Kosher Rieslings are underrated, but they just keep getting better.
From the mid-1980s to the early-2000s, White Riesling (often known back then as Johannisberg Riesling) was one of the most popular kosher white wine varieties. And for good reason — the grape produces crisp, fruity, refreshing wines that make for particularly good spring and summertime sipping.
But by 2005, when I started writing this column, kosher Riesling’s popularity was on the wane, and in one of my first columns I tried to speculate about why that was so. I predicted that it would regain its lost popularity, but boy, was I wrong.
But even though kosher Riesling’s market share is surely smaller today than it was eight years ago, I can happily report — after a recent tasting of eight current releases — that its quality is better than it has ever been.
White Riesling has been cultivated for centuries in Germany and the Alsace. It’s a versatile grape, which can create complex, long-lived white wines with big fruit flavors and a wide variety of styles — from super-sweet dessert wines to bone-dry aperitifs. Today’s kosher consumer can buy both sweet and dry Rieslings of excellent quality.
The best wine in my recent tasting, and perhaps the best Riesling I’ve ever tasted, was Carmel’s Kayoumi Single Vineyard Riesling, 2010. Made from Riesling grapes grown in a vineyard located 2,300 feet above sea level in the Upper Galilee, this dry, crisp, medium-bodied, straw-colored wine has a rich and satiny mouth-feel. Look for flavors and aromas of lychee, apricots and apples, with hints of leather, spice, hay, and cream. Drinking well now, this wine should be consumed within the next 18 months.
Score A. ($22.95. Available at Skyview Wine & Spirits, 5681 Riverdale Ave., Riverdale,  548-3230).
Also excellent was Hagafen’s 2012 Napa Valley, Rancho Wieruszowski Vineyard, Dry White Riesling. Light- to medium-bodied, with a dark-straw color, this dry Riesling has a delightful bouquet of apricots, peaches, longans and citrus. Look for flavors of apricots, lychees and citrus, with an intriguing note of coconut. Crisp, well balanced and refreshing, this wine should drink well for the next three years.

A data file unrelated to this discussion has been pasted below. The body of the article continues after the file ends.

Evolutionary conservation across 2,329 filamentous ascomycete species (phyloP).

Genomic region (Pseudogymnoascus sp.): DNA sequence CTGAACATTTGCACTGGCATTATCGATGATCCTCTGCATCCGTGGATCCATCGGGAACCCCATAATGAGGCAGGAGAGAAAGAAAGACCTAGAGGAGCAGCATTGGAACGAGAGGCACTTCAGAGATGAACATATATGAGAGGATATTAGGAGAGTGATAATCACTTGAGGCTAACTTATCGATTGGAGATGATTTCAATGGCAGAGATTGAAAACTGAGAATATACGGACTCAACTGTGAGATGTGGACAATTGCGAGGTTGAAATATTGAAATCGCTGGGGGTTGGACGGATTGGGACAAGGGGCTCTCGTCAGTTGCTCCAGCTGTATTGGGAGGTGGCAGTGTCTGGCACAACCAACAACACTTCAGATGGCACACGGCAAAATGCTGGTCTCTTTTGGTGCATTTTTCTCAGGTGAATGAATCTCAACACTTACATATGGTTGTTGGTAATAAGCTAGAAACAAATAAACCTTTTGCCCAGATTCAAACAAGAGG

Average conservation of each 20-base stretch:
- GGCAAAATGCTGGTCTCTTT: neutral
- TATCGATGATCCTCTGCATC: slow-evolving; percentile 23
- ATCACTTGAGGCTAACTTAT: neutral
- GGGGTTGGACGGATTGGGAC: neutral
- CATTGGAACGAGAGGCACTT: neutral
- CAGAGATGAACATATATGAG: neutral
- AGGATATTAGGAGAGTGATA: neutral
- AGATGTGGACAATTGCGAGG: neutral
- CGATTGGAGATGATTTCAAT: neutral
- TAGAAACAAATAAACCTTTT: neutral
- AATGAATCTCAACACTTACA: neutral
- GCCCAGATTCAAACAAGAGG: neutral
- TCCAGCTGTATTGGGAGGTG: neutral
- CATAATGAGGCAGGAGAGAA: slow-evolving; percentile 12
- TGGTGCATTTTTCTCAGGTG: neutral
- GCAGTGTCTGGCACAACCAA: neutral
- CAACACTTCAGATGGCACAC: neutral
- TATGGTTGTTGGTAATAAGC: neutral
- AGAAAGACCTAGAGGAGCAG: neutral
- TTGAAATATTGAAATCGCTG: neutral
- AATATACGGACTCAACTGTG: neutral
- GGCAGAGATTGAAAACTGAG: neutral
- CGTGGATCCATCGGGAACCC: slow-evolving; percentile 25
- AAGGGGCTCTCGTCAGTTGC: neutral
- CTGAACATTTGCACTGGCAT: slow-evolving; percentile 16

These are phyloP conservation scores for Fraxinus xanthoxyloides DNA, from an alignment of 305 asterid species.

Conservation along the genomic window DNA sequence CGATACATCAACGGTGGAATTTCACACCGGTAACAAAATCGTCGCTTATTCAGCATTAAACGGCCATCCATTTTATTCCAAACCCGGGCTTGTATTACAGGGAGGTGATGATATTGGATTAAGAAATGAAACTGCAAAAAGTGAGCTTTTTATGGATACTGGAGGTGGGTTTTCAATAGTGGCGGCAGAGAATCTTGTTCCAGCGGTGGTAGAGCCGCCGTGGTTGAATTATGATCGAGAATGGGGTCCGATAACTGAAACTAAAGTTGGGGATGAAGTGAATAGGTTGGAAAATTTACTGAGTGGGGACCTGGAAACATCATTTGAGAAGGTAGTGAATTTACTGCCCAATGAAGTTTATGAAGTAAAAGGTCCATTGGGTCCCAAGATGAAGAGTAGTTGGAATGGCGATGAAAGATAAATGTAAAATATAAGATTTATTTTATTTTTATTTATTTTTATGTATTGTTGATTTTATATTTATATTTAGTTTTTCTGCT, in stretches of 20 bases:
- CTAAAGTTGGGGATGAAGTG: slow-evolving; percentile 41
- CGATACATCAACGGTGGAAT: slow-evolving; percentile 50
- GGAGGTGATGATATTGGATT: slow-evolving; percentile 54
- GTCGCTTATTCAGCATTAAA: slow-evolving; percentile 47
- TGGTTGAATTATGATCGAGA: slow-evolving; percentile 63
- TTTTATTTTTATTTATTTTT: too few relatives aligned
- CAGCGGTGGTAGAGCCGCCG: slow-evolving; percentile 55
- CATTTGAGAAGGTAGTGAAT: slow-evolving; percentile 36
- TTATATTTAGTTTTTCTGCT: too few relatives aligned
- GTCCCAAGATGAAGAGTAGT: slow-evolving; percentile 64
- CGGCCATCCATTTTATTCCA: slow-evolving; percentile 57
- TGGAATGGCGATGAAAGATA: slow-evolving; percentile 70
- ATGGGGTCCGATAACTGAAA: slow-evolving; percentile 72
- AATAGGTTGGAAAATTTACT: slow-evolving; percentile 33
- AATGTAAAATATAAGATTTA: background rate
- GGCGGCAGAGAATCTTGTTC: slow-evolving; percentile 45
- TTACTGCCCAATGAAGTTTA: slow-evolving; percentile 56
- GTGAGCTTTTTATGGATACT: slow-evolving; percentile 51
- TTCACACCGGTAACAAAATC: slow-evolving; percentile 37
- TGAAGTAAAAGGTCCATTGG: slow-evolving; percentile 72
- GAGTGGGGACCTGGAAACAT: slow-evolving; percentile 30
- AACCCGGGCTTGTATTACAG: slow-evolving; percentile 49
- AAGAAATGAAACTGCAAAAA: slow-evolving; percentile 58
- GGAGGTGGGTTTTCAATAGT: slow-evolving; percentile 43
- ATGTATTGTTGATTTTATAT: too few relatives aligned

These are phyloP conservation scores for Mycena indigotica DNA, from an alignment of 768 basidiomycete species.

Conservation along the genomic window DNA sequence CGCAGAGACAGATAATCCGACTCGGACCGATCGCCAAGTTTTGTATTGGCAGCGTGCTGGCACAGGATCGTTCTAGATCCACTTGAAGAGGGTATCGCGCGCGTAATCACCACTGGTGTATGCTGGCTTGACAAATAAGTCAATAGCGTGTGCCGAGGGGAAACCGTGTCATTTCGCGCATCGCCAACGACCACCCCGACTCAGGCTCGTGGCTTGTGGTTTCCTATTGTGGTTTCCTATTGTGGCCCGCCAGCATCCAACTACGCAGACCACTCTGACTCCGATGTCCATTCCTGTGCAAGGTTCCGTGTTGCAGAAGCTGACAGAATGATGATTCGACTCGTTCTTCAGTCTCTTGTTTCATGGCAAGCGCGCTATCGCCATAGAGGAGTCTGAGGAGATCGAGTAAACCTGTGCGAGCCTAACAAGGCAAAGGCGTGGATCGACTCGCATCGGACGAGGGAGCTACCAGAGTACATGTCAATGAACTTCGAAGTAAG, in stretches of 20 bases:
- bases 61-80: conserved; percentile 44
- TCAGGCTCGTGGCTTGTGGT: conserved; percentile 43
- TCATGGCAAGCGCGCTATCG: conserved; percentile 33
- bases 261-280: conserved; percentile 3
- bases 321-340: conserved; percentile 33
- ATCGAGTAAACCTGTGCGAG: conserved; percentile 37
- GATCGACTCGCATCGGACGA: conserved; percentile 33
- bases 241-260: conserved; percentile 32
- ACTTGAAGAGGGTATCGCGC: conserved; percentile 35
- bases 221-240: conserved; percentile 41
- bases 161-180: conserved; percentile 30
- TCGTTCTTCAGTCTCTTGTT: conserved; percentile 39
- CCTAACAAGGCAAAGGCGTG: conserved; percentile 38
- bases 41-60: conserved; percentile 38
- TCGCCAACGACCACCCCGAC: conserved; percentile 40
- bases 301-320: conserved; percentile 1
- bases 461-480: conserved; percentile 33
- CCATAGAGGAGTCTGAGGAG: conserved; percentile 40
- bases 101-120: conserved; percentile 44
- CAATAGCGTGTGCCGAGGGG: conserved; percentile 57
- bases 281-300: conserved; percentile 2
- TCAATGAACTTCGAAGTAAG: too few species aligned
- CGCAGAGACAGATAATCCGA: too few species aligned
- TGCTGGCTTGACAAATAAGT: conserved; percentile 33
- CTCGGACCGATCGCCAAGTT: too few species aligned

Score A/A-. ($21. This wine will shortly be released in the New York area, but is currently available direct from the winery: www.hagafen.com,  424-2336).
Those seeking a sweet Riesling should try Prix Vineyard’s 2009, Napa Valley, Rancho Wieruszowski Vineyard, Reserve White Riesling. Made by Ernie Wier of Hagafen Cellars, this medium-bodied, luxurious, almost-dessert-wine-sweet, tawny straw-colored Riesling has a perfumed nose of kumquats, lychees, honeysuckle and honey, with a slight but pleasant whiff of mustiness. Look for flavors of apricots, lychees and honey, with a hint of spice. Drink within the next three years.
Score A- ($36. Available direct from the winery: www.hagafen.com,  424-2336).
The bargain of the tasting was Baron Herzog’s 2011 White Riesling. Made from Riesling grapes grown in Monterey County, this straw-colored, lightly sweet, medium-bodied wine has flavors and aromas of apricots, pears and apples, with a whiff of wild flowers and a hint of white pepper. Drink within the next 18 months.
Score B/B+ ($10.99. Available at Shoppers Vineyard, 875 Bloomfield Ave., Clifton, N.J.,  916-0707).
Riesling can be a very food-friendly wine, and its high acidity can make it a particularly good choice to go with spicy dishes. So the next time you’re looking for a white wine with a bit of bite, reach for the White Riesling.
Please note that White Riesling — the appellation Johannisberg is now reserved for wines from the Rhine — should never be confused with Emerald Riesling, a Riesling and Muscadelle crossbreed grape that is widely planted in Israel, which rarely produces wines of the same quality as White Riesling.
Wines were scored on an ‘A’-‘F’ scale where ‘A’ is excellent, ‘B’ is good, ‘C’ is flawed, ‘D’ is very flawed, and ‘F’ is undrinkable. Prices listed reflect the price at the retailer mentioned.
Fruit of the Vine appears monthly. For more food and wine coverage see The Jewish Week’s Food & Wine section at www.thejewishweek.com.
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